In 2016 John Beohm had the enviable task of launching a new broadcast channel. At the end of the year, John has selected his favourite shows that aired on the channel that was SBS 2 and has since become SBS VICELAND.
John Beohm

20 Dec 2016 - 5:27 PM  UPDATED 21 Dec 2016 - 9:53 AM

It’s been a big year for SBS 2, so big in fact we’re now called SBS VICELAND. Behind all the Helvetica, drone footage, and voicemails we remain the same channel we’ve always been - just trying to understand the people and world around us.

In no particular order, and in my entirely subjective opinion, I give you ten of my favourite shows from the channel formerly known as SBS 2 over the last 12 months.

States of Undress

As someone who dresses almost exclusively in varying shades of the same button down shirt, I didn’t plan on being so enamoured with a show about fashion. From the streets of Kinshasa to the beauty pageants of Venezuela, fashion as lens into a countries culture is nothing short of inspired.

Travel Man

Richard Ayoade’s reluctant travel show is as much a journey into the hosts psyche as it is a weekend away for him and his travel companion. The show’s format is so tightly executed it almost doesn’t matter where they visit at this point, although I think we’re all waiting for that inevitable Canberra episode.

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Adam Ruins Everything

Everything you know is wrong, and that’s okay. Adam Conover’s web series turned television show dispelling common misconceptions about life is the heavily researched, sketch comedy meets education show you didn’t know you needed in your life.

Full Frontal with Samantha Bee

What more can be said about Samantha Bee that every hot-take-think-piece of 2016 hasn’t already? Ten years on The Daily Show prepared her for this very moment, and she’s going to grab it by the balls.

Balls Deep

Speaking of balls. This engaging and at times devastating series is the latest evolution of the “exploring subcultures” genre that Louis Theroux pioneered with his Weird Weekends. Much like Louis, our host Thomas Morton tackles issues of race, religion, class and sexuality with a judgment free awkwardness that lets the subjects speak for themselves.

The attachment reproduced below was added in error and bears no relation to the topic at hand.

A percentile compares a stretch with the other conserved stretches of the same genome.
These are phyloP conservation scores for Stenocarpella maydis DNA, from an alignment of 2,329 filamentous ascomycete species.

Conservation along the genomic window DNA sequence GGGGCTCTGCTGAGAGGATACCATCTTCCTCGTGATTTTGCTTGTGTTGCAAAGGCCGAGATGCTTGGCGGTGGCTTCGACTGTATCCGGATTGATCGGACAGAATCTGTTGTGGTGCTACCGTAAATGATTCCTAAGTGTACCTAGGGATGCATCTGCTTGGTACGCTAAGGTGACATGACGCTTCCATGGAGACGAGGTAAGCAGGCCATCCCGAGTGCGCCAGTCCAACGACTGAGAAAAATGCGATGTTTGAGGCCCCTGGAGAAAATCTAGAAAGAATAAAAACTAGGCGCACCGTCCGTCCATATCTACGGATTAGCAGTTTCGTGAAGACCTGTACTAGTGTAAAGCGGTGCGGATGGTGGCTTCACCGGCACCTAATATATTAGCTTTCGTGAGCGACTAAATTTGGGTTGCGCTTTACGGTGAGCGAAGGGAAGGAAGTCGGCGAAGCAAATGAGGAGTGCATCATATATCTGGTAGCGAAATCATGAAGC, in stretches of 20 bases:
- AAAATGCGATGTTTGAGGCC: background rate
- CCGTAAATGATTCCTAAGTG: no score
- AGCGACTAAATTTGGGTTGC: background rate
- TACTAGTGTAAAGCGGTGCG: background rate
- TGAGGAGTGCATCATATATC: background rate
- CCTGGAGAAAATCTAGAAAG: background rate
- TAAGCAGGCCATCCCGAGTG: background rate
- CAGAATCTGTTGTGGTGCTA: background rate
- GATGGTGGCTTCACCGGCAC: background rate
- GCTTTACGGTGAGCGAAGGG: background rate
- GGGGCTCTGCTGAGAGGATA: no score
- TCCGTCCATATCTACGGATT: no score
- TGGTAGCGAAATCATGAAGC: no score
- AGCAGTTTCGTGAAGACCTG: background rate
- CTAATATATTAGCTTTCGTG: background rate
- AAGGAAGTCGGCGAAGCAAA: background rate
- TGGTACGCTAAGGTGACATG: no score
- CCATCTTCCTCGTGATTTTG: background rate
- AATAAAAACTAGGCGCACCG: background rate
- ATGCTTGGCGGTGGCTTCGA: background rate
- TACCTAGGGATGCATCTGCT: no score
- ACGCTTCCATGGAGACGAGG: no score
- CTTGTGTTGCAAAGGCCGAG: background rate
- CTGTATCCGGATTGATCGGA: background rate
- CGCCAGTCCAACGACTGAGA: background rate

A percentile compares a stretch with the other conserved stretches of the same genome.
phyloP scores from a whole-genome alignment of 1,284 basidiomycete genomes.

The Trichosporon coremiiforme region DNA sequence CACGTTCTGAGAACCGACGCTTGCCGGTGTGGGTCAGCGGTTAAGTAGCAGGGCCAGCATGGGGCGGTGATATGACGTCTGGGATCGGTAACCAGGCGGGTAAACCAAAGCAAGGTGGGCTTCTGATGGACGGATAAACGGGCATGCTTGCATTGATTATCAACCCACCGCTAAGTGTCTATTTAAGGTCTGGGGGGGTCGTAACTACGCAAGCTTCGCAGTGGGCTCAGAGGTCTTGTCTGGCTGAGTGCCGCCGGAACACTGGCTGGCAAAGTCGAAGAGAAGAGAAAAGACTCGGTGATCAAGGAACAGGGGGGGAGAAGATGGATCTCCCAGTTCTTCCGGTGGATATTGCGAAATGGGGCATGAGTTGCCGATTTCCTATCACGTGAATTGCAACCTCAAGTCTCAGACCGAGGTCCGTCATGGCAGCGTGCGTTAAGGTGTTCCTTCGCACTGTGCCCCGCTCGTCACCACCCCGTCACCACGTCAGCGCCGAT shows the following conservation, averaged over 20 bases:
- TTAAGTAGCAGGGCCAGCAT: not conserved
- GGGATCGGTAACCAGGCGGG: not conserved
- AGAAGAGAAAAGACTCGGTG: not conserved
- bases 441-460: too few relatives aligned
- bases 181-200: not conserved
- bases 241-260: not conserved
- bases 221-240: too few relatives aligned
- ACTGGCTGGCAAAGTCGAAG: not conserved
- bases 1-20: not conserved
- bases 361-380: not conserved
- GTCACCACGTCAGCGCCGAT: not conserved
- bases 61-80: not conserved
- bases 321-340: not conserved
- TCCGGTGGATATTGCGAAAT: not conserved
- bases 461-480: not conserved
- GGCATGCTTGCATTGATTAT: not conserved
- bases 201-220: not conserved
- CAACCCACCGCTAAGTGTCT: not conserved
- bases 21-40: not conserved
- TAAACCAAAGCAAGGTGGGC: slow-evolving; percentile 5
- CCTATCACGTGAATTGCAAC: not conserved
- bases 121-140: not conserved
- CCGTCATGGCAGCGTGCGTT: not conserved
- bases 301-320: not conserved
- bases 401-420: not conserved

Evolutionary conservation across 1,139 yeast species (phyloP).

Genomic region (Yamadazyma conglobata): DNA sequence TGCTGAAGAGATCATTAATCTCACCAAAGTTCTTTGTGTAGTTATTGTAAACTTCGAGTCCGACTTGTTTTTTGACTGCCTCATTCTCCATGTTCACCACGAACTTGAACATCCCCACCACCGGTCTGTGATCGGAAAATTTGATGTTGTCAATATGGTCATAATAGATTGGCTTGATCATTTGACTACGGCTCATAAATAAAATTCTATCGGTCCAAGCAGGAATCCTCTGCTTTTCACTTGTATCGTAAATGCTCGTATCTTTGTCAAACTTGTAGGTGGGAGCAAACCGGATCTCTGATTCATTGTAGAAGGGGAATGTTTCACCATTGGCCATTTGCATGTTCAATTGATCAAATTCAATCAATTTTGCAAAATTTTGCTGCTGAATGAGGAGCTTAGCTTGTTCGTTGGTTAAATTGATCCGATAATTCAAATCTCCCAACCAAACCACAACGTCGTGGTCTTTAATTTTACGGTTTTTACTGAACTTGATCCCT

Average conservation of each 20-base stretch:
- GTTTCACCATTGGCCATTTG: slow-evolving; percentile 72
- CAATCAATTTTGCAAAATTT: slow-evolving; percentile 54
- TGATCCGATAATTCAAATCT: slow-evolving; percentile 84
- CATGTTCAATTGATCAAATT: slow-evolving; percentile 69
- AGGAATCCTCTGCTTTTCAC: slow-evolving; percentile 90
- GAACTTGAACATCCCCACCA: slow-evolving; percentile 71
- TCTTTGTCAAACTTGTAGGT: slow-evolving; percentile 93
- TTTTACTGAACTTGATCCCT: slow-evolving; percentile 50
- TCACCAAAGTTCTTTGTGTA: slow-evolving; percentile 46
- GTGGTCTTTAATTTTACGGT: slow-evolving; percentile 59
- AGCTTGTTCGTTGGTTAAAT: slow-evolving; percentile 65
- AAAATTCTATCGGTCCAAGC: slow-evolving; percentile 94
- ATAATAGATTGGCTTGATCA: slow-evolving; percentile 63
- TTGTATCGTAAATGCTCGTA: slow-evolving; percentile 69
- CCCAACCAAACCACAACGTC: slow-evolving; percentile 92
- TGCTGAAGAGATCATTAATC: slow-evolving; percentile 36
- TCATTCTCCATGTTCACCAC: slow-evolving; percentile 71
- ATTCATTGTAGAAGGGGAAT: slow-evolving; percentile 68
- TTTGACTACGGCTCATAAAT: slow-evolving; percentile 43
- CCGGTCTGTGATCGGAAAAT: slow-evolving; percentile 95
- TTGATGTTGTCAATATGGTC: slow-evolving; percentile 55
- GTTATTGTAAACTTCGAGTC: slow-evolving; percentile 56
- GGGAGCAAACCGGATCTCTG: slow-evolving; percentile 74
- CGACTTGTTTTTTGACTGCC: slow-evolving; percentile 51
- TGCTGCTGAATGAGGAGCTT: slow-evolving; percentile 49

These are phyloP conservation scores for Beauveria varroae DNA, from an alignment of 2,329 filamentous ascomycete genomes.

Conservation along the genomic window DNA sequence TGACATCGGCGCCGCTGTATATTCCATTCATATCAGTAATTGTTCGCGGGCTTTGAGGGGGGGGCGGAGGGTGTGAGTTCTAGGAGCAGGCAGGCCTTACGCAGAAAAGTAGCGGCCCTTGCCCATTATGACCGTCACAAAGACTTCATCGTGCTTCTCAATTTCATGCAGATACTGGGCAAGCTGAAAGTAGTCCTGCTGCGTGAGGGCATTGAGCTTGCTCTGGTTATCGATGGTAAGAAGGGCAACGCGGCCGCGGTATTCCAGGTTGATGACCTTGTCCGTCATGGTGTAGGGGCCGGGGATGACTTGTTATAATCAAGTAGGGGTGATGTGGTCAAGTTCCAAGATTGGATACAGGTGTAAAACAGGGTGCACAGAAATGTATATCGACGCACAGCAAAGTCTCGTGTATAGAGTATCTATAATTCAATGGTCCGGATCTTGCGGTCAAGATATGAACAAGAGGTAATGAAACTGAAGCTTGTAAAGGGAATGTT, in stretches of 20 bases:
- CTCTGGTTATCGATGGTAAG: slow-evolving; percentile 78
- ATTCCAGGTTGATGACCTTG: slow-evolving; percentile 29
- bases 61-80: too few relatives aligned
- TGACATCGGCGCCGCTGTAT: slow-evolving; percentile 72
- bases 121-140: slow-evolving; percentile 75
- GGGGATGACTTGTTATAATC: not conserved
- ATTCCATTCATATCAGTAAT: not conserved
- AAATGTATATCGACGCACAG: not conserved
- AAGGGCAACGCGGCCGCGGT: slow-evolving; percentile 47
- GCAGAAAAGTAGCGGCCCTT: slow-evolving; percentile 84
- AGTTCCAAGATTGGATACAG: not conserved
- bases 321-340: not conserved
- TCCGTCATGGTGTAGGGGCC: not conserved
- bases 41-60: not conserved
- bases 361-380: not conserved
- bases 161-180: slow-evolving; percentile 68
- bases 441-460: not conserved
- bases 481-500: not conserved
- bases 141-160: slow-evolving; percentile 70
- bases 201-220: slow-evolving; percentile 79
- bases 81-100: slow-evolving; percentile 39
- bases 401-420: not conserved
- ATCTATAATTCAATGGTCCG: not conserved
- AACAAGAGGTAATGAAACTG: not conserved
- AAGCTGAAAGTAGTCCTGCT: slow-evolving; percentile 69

Walk of Shame Shuttle

Is this one of the trashiest shows on television? Yes. Is it as fake as Mystery Diners? Probably, if that’s possible. Is it also one of the most explicit, revealing and non-judgemental formats on television? Yes, because sometimes it takes a shallow show to hit on something deep.

Going Deep with David Rees

This man takes the most average of topics (signing your name, taking a nap, making toast) and somehow makes you end up questioning the very nature of your reality. It’s the factual entertainment equivalent of Westworld, and one day my career will peak when I can bring this show back for a third season.

VICE World of Sports

VICE World of Sports is not about sports. It’s not going to give you the highlights or scores, or the news of the day. This exceptional series tells deeply personal stories, of people and communities for who sport is much more than just a game.

Great Minds with Dan Harmon

Dan Harmon and his assistant Spencer Crittenden create clones of famous people from history? What could go wrong.

The Age of Loneliness

This British documentary explores the rarely discussed epidemic of loneliness. While some in the film found loneliness gradually crept up on them, others had it thrust upon them. It’s the kind of thoughtful, meditative documentary that can change the way you think about your own life, and those around you.

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